A former bikie nominee was sentenced on Friday for shooting at a rival bikie's home in 2017 and setting two cars outside alight in response to a Facebook post.
Cameron Sharp, 22, was sentenced to more than four years in prison for discharging the firearm into the house, arson and possessing weapons illegally.
Sharp was already serving time for his role in a violent home invasion where a dog's ear was shot off and for being part of a group that waterboarded a man they suspected of stealing drugs.
These offences, including the ones he was sentenced for on Friday, all occurred within a few months of each other in 2017.
On March 10, 2017, armed with a 12-gauge shotgun, Sharp went to the Isabella Plains home of the Sergeant at Arms of the Nomads outlaw motorcycle gang.
The senior Nomad had published a post on Facebook aimed at Sharp which angered him.
"I have a life/car/family/friends/bike and more money in a week than they see in a year," the post read.
"So the next time a 18-year-old no name midget commo lover from northside with an ugly baby wants to open his mouth tell him to say it to me," it continued.
Commo was a reference to the rival Comanchero outlaw motorcycle gang, with which Sharp was affiliated.
Sharp believed if he exacted revenge on the man for the post he would become a "fully patched" member of the gang.
He fired two shots at the man's home, where the man, his girlfriend and father were all sleeping. One shot hit a window in the room where the father was sleeping.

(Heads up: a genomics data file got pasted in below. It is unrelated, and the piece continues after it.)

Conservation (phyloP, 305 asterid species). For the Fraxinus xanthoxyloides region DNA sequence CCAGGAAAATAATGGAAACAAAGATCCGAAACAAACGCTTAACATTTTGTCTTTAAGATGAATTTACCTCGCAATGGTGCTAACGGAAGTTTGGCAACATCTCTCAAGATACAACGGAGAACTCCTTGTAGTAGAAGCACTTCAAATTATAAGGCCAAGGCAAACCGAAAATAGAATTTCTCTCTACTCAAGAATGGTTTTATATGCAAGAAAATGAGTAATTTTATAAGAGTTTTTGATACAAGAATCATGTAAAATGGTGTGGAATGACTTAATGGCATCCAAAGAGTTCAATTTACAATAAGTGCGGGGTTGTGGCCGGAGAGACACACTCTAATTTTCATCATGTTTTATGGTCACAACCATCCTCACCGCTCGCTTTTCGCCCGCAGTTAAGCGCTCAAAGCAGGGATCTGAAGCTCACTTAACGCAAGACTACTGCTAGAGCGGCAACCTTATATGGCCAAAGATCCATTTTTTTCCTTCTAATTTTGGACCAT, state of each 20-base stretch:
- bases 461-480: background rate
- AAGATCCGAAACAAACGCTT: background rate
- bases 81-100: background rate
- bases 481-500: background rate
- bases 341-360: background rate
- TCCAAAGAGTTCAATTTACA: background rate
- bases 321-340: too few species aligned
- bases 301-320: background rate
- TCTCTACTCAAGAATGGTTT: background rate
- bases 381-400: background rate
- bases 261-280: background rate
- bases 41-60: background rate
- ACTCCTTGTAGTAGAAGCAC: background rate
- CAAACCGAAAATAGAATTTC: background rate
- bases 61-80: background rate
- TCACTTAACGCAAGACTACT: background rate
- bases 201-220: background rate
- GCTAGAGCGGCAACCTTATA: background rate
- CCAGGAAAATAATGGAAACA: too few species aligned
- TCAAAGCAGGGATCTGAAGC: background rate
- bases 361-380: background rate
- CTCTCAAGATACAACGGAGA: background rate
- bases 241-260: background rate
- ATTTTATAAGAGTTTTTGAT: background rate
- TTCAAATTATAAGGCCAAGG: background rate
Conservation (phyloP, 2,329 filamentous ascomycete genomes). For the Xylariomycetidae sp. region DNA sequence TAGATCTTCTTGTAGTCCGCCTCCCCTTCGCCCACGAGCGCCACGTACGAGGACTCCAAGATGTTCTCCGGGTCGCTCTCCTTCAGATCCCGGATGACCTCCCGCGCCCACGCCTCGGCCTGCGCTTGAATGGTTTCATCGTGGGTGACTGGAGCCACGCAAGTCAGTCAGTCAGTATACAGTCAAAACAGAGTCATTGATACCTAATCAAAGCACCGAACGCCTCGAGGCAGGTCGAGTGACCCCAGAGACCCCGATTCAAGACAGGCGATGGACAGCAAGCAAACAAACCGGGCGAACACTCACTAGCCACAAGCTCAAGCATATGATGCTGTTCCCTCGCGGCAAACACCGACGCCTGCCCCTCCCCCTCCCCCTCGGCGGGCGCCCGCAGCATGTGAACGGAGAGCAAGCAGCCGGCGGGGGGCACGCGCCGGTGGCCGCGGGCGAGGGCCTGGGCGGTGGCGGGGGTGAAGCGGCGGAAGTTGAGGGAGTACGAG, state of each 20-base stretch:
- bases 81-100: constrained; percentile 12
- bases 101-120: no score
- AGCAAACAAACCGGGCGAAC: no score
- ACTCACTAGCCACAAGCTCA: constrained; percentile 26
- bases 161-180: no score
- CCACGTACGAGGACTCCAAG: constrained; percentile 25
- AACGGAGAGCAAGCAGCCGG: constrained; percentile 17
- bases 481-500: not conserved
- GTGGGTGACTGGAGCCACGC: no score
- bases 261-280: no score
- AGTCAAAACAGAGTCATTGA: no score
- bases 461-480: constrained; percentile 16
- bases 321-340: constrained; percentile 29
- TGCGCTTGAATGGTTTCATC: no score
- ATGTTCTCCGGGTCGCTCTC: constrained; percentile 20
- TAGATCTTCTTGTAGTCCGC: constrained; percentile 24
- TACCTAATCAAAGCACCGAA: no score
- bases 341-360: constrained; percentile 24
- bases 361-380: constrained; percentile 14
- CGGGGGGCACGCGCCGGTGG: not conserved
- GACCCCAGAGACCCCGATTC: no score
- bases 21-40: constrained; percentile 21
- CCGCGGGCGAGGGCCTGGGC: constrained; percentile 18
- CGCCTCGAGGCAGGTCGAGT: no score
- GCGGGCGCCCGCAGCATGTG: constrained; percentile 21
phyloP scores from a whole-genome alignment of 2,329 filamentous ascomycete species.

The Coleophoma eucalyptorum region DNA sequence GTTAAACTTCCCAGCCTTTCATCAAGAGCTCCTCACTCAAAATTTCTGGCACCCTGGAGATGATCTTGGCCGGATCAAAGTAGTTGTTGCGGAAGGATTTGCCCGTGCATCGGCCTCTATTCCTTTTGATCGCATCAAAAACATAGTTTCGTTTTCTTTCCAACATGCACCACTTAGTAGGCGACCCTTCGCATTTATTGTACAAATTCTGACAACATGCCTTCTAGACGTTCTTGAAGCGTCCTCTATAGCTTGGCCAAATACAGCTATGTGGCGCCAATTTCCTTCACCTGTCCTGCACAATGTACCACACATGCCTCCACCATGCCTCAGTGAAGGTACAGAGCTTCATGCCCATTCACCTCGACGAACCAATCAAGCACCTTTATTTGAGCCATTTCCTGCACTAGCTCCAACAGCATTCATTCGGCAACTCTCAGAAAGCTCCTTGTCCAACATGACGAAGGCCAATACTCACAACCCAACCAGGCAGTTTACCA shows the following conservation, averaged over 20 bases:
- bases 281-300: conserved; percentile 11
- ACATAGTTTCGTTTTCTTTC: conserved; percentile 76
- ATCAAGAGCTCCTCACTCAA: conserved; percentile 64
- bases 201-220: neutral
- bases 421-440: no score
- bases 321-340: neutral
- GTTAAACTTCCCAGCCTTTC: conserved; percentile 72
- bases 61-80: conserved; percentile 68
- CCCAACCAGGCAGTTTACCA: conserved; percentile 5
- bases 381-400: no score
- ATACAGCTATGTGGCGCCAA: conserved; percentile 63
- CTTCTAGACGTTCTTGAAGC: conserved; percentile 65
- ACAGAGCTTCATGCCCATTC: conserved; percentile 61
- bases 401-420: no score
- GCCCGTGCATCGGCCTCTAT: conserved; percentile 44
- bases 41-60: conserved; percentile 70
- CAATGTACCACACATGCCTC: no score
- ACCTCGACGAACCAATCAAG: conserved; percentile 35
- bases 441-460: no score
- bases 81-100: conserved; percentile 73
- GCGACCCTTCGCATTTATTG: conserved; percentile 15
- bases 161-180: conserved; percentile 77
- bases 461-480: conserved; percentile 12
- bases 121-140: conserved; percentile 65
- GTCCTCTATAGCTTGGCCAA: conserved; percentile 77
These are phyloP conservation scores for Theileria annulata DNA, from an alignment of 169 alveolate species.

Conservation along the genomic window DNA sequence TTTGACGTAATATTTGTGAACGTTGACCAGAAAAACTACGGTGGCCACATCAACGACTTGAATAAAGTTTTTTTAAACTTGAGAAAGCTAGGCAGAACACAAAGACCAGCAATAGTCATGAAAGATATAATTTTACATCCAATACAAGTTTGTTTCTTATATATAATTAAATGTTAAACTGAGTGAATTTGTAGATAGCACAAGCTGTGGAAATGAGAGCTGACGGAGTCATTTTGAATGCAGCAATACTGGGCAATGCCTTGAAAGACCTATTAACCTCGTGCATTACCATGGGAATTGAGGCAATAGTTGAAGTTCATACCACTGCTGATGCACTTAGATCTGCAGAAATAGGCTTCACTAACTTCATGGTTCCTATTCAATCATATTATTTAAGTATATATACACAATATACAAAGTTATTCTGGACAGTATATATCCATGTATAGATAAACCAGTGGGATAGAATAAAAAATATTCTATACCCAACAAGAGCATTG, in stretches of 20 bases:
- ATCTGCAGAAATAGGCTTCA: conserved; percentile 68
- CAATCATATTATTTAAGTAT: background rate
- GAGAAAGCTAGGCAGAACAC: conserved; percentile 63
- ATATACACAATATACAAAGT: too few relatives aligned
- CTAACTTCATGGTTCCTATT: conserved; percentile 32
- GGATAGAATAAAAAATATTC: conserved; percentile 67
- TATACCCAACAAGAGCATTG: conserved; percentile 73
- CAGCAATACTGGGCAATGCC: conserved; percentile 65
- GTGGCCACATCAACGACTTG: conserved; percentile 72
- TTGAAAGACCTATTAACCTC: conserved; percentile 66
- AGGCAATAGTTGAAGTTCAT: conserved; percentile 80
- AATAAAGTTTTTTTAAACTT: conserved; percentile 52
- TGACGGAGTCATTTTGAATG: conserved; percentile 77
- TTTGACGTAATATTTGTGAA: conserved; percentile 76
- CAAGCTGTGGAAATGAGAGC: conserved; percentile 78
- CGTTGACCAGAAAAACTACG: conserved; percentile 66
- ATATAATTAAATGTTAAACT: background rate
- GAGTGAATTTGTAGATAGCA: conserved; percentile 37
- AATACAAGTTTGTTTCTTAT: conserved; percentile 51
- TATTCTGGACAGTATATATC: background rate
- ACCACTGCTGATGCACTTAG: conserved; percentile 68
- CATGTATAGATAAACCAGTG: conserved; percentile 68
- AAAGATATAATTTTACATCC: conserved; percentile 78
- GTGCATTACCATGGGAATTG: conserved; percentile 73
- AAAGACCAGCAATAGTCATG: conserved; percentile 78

He also doused a Mazda 3 and Suzuki Switft parked outside in petrol and set them alight. The fire also spread to the house and caused significant damage.
Prosecutor Mark Fernandez said Sharp had shown considerable planning by using the Wickr messaging app, which automatically deletes messages, to discuss the attack.
He also told his girlfriend to post a photo of them to Snapchat at the time of the attack captioned "when your boyfriend tans your back at 10.30pm".
The woman who was present at the home on the night of the attack read a victim impact statement to the court and said on top of the financial loss, she been left suffering with fear and anxiety.
"Every time I closed my eyes I relived the attack," she said.
Sharp's defence barrister James Sabharwal said he had disassociated himself from the bikie gang, expressed regret over the incident and was working in jail to better himself.
Chief Justice Helen Murrell said Sharp's youth meant he had prospects for rehabilitation but deterrence was an important consideration.
He received a total of four years and five months in prison for the attack bringing his total jail sentence to six years and eight months due to expire in January 2025.
Sharp will be eligible for parole in March 2022.